Tests on a number of pressure transducers from a large group of transducers rejected for normal usage because of excessive initial unbalance, etc. proved the above hypotheses to be valid. The transducers were paired according to initial unbalance and strain gauge bridge resistance and then were interconnected to form a single Wheatstone bridge containing eight separate bridge elements. The elements of one transducer were connected in the same portion of the bridge with an opposing element of the other transducer so that the offsets, drifts and the like of one transducer were opposed by and largely cancelled by those of the other transducer. Since the pressure was applied to only one of the pair of transducers, however, it produced an output which was not cancelled by the other. By being connected in this manner, the reject pair of transducers perform better than a single transducer that meets all initial performance criteria. This is the conception on which the present invention is based.
In the present invention, to obtain compensation for the above-mentioned unwanted effects in a transducer, two transducer are combined, for example, to form a single transducer, such as a Wheatstone bridge, making connections in such a way that all effects from the two transducers would normally be in opposition to one another so that, if they were both subjected to variations of the same polarity, their respective signals would cancel each other. Thus, no output signal would result. If, for example, the pair of transducers were both subjected to temperature, they would drift in the same way, since they are chosen to have the same general characteristics so that one temperature signal would cancel the other temperature signal.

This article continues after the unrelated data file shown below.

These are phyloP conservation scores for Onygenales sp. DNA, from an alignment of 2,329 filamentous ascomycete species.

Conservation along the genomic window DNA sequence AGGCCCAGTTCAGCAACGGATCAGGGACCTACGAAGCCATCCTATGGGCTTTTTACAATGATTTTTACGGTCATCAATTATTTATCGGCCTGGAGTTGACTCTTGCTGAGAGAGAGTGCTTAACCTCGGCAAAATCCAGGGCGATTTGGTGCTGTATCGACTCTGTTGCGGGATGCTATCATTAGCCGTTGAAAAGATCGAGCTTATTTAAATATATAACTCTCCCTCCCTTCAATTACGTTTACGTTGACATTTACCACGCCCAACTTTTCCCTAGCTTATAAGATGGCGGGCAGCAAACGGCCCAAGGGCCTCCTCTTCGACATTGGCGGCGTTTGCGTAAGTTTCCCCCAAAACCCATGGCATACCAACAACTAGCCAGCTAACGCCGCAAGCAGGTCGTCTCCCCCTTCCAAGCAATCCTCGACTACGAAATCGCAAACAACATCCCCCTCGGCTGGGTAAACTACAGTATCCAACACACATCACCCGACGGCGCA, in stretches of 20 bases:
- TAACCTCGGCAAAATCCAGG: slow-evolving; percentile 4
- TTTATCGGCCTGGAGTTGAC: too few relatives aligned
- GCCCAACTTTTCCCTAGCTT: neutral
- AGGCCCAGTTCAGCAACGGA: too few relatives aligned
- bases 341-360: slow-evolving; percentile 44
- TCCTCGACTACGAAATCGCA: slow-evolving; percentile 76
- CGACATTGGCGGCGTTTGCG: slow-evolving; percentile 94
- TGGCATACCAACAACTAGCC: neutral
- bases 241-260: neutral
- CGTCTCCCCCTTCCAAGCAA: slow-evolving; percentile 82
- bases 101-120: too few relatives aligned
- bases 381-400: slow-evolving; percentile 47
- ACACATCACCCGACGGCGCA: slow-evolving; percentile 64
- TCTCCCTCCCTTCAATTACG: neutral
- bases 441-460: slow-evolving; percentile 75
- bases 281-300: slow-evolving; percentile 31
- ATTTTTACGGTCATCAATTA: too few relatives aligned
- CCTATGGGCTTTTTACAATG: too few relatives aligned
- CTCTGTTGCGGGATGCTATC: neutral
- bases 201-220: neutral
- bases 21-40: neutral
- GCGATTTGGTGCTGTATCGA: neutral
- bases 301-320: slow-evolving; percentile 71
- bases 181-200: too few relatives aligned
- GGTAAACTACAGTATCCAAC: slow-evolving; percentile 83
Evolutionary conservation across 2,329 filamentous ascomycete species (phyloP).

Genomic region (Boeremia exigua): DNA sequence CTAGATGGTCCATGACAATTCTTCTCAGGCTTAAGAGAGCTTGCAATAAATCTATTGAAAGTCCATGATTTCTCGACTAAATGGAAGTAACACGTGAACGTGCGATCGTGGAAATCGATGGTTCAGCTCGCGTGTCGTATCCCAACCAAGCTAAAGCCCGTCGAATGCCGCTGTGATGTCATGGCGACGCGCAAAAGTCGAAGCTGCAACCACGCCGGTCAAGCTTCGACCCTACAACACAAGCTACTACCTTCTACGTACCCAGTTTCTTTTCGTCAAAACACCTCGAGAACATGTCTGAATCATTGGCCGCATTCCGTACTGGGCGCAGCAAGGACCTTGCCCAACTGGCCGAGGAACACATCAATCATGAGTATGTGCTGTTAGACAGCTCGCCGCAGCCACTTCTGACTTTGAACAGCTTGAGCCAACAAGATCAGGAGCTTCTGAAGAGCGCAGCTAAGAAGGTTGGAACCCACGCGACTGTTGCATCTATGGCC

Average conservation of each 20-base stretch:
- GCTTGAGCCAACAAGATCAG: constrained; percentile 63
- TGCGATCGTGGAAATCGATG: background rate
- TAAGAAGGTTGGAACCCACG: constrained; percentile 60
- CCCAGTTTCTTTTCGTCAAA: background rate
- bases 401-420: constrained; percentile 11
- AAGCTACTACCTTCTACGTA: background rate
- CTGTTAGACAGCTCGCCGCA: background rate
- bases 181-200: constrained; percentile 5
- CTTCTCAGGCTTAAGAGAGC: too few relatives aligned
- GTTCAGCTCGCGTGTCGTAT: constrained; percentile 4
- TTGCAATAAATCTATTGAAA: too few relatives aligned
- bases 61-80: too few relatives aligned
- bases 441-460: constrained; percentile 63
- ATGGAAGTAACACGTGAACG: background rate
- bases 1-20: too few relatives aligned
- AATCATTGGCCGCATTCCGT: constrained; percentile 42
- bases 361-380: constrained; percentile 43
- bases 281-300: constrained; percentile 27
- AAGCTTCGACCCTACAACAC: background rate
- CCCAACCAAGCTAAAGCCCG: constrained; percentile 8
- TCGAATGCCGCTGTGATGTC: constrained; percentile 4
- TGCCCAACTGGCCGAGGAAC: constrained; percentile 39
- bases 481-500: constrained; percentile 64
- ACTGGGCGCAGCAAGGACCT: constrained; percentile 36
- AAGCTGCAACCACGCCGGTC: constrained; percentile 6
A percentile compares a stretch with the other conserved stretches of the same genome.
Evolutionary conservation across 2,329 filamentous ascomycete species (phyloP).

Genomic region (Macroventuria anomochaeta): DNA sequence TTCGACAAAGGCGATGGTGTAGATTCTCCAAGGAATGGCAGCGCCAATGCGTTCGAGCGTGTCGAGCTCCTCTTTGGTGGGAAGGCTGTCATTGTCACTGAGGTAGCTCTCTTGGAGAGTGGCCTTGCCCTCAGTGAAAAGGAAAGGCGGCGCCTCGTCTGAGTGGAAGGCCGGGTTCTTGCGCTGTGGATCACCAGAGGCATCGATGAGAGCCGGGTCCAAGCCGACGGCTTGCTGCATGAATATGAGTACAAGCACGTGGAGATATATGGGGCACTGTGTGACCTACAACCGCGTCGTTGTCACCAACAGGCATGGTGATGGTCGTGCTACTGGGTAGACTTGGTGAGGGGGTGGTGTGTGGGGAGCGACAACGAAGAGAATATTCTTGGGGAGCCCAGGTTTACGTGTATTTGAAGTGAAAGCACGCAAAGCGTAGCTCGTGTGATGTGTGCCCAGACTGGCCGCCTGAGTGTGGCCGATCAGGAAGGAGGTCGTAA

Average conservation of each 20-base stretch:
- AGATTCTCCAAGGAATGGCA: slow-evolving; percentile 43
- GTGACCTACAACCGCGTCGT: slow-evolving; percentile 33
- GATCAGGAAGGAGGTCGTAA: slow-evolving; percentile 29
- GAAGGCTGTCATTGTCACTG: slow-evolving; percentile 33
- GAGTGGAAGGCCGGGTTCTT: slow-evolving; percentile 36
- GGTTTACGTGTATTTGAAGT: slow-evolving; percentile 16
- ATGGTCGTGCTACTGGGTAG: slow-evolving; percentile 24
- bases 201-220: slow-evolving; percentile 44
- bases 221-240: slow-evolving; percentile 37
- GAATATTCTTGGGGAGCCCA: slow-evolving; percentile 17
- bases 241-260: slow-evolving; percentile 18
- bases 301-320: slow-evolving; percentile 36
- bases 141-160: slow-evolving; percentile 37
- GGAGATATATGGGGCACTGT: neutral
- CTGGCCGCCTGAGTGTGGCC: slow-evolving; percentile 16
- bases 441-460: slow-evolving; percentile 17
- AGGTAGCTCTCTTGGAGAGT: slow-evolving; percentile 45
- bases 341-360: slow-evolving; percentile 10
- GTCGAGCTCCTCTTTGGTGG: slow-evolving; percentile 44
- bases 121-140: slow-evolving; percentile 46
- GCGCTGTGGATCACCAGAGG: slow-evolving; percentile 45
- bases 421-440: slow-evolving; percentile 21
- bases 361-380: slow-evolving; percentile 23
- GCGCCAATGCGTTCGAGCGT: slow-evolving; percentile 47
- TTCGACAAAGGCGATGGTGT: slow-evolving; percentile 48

In the use of the present invention, the physical quantity being sensed, for instance, pressure, is applied to only one of the two transducers. Therefore, the combined transducer sees similar effects in all respects except for the quantity being measured, since the similar effects of one transducer are connected so as to cancel the same effects of the other transducer. The unwanted effects due to temperature, aging, sensitivity to applied power or whatever, of one transducer then basically compensates for the effects of the other transducer, and a signal is obtained that is more purely responsive to the desired stimulus.
The primary object is, therefore, to provide an improved transducer which is formed by a pair of transducers of similar construction, in such a manner to compensate for unwanted effects in the transducers, such as the effects due to pressure, temperature, aging, sensitivity to applied power and the like so that the result is a signal output from the circuit which is substantially totally responsive to the desired stimulus and substantially nothing else.
Other objects of this invention will become apparent as the following specification progresses, reference being had to the accompanying drawing for an illustration of the invention.
FIG. 1 is a schematic view of a typical transducer whose responsive elements are connected in Wheatstone bridge configuration for measuring a variable parameter, such as pressure, the bridge being uncompensated; and